I Facebook, which means I lurk.  Lurking is when you view and scan other people’s information but never really have much to say yourself.  In real life, this is called stalking and has some pretty fierce ramifications, legally.  Online, this is expected and exploited to make money.  Go figure.

Today I noticed that there was an alumni group for my high school.  Out of morbid curiosity, I lurked.  High school was by and large not an enjoyable time for me, so my feelings of nostalgia are quite limited and specific.  But it so happened yesterday that the first post was from a guy in my grade who was a jerk.

This particular jerk was part of a duo that tormented me through the latter part of grade school and with decreasing regularity into high school.  Bullying me was not particularly difficult as I had pretty much zero self-confidence and plenty of social quirks of my own to be exploited.  I lived in fear of these two for probably close to a decade.  They were far more bark than bite, but I was always terrified that there would be an eventual bite.  I can’t remember anything more than verbal intimidation and scare tactics, which are more than enough in most cases.

He posted a link to an Internet video that he was part of, and he talked about his childhood a little bit.  I never knew anything about this guy other than that he was a jerk.  Learning that he grew up on hard rock and metal music didn’t necessarily surprise me, but I never really had taken the time to consider him as a person with interests and hobbies and likes and dislikes.  He was just someone to be avoided.

Realizing that my thoughts about him relegated him to the category of jerk, I realized that perhaps forgiveness was an issue to be explored here.  Had I forgiven this jerk?  For contributing to a childhood of fear and inferiority, had I forgiven him?

Of course I have, I chuckled good-naturedly.  That was a long time ago.  Who knows what he was going through.  He probably wasn’t really a jerk, at all.  Or perhaps he was really going through some difficult stuff.  He looks like a decent enough guy now.  How silly it would be of me to harbor a grudge!  I’ve certainly forgiven you, jerk-face.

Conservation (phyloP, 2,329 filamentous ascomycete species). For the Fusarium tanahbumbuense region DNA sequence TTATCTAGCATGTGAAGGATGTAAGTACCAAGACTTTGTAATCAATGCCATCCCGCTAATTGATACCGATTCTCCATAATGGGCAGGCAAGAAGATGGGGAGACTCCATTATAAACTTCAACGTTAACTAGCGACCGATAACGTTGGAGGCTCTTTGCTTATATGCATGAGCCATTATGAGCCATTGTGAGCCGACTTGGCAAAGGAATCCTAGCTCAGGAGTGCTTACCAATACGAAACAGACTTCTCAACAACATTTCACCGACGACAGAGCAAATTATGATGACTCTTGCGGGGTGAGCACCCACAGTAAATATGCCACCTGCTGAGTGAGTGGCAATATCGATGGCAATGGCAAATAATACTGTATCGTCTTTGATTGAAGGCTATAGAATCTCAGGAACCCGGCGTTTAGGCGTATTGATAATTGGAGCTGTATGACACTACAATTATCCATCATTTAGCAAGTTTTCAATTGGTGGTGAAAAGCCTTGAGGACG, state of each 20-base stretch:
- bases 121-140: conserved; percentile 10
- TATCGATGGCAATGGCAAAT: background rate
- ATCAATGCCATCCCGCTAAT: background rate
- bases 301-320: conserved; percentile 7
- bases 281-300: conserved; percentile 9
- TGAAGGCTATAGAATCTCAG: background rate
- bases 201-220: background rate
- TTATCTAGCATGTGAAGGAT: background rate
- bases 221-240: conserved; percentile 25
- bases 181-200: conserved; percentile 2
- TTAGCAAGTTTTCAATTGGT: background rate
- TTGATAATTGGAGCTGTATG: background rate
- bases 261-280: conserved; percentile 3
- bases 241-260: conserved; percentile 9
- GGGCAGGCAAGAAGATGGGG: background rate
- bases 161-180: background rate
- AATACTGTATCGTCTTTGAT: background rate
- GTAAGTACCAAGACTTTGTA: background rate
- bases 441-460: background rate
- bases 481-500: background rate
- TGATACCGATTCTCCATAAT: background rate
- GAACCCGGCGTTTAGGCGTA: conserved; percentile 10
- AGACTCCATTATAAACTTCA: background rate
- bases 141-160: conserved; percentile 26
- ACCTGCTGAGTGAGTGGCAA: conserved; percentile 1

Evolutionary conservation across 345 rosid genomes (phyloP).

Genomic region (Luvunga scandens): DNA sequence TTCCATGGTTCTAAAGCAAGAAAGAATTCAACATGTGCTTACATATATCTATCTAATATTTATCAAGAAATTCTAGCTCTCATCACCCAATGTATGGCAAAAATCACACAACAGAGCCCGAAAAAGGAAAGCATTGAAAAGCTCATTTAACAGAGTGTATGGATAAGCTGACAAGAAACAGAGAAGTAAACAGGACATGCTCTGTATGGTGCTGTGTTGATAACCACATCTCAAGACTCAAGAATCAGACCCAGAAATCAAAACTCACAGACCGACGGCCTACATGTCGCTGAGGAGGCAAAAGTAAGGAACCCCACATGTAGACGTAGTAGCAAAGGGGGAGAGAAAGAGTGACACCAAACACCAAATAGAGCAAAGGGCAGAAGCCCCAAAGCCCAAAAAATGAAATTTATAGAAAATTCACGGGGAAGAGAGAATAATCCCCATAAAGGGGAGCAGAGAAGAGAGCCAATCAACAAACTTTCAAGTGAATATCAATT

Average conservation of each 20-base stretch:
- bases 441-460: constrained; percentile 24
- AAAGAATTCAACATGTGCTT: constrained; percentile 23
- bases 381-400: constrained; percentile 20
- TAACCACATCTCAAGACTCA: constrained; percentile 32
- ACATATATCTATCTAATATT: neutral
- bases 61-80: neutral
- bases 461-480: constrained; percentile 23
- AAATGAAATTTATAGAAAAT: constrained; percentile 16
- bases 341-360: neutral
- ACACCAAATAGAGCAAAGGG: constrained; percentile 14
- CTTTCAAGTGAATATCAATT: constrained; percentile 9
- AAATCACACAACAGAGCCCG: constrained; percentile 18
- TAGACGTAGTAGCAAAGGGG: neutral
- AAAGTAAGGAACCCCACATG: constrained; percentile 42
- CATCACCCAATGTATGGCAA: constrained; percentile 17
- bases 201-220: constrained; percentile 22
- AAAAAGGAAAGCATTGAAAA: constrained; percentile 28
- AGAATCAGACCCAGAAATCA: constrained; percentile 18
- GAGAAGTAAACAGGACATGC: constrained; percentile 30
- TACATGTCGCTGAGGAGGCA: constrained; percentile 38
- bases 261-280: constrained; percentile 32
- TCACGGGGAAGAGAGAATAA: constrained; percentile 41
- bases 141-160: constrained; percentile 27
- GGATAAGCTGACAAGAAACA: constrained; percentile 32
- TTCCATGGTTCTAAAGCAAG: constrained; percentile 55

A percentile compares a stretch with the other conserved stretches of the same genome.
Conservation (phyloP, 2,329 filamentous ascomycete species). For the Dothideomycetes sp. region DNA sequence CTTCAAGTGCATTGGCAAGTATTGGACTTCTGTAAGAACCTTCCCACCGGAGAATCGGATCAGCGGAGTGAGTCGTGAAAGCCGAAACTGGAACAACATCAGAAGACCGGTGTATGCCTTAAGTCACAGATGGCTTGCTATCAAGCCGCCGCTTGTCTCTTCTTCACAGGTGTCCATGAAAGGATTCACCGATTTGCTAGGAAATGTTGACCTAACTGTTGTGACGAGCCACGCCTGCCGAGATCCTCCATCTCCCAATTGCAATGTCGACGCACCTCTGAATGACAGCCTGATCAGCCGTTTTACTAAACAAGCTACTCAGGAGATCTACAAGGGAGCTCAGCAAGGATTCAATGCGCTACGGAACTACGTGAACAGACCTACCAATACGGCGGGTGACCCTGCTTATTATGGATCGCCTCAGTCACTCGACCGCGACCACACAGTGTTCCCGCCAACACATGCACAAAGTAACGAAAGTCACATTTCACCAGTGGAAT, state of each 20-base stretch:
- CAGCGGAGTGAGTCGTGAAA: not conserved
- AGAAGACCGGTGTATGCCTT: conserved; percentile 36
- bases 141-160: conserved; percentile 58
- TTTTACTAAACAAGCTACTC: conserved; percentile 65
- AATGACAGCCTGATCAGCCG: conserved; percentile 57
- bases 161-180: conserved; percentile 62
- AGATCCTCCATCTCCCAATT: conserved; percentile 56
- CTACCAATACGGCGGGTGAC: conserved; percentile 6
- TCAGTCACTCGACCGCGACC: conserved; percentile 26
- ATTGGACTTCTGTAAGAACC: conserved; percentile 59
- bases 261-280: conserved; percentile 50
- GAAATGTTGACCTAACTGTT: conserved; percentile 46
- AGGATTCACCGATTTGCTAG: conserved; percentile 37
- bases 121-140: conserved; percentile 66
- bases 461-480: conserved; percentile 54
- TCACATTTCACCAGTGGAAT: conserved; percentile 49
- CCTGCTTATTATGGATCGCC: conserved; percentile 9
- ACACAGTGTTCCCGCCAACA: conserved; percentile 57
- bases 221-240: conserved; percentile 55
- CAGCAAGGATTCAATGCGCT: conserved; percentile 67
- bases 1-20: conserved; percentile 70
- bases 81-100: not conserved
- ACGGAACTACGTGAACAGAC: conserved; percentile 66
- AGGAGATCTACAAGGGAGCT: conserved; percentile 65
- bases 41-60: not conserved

I was feeling pretty good for a few minutes, and then it struck me.  I hadn’t necessarily forgiven jerk-face, I had excused him.  I had rationalized his behavior decades ago, the few scant cumulative seconds or minutes that I could actually remember, or the emotional angst that still resonated dustily after so many years.  I had let him off the hook, offered reasons why he really wasn’t a jerk, why I might have mischaracterized him, crafted possibilities where I had misunderstood everything.  I had gone through a psychological process, but had I really forgiven him?

Forgiveness is easy to fake.  Particularly with the passage of time and the absence of presence, we mistake the natural process of emotional relaxation with forgiveness.  We mistake forgetfulness for forgiveness.  We mistake rationalization for forgiveness.

I scanned his Facebook page again.  Look at that dopey chopper moustache.  Look at his smokin’-hot bimbo of a wife.  What if he’s actually a jerk?  What if he really was a jerk way back when?  What if he enjoyed humiliating me?  Enjoyed the look of terror in my eyes?  Enjoyed feeling strong and superior?  

What if he thinks back on the past and has a good laugh about it all still?

Then my duty and privilege as a Christian is still to forgive him.

Forgiveness is not rationalization.  Forgiveness is the deliberate, willfull, Holy Spirit-powered intentional releasing of our pain and anger and loss and all the other negativity built up in us around someone else’s words or actions or beings.  It is the insistence that we will not wish ill on that other person, regardless of whether they deserve it or not.  It is the refusal to allow hate to fester and infect us in other ways.  It is the commitment to only praying the best for that other person, to genuinely desire that person’s best in all ways, and most especially in respect to faith in Jesus Christ and eternal salvation.

It is not natural.  It is not easy.  It is not automatic.  It does not whitewash.  It does not gloss over.  It stares at real people and real events that were not right or hurtful or traumatic and does not flinch, does not look away.  It is more real than most of what we do on auto-pilot each day.  And it is commanded of us as followers of Christ.

Don’t assume forgiveness.  Practice it.


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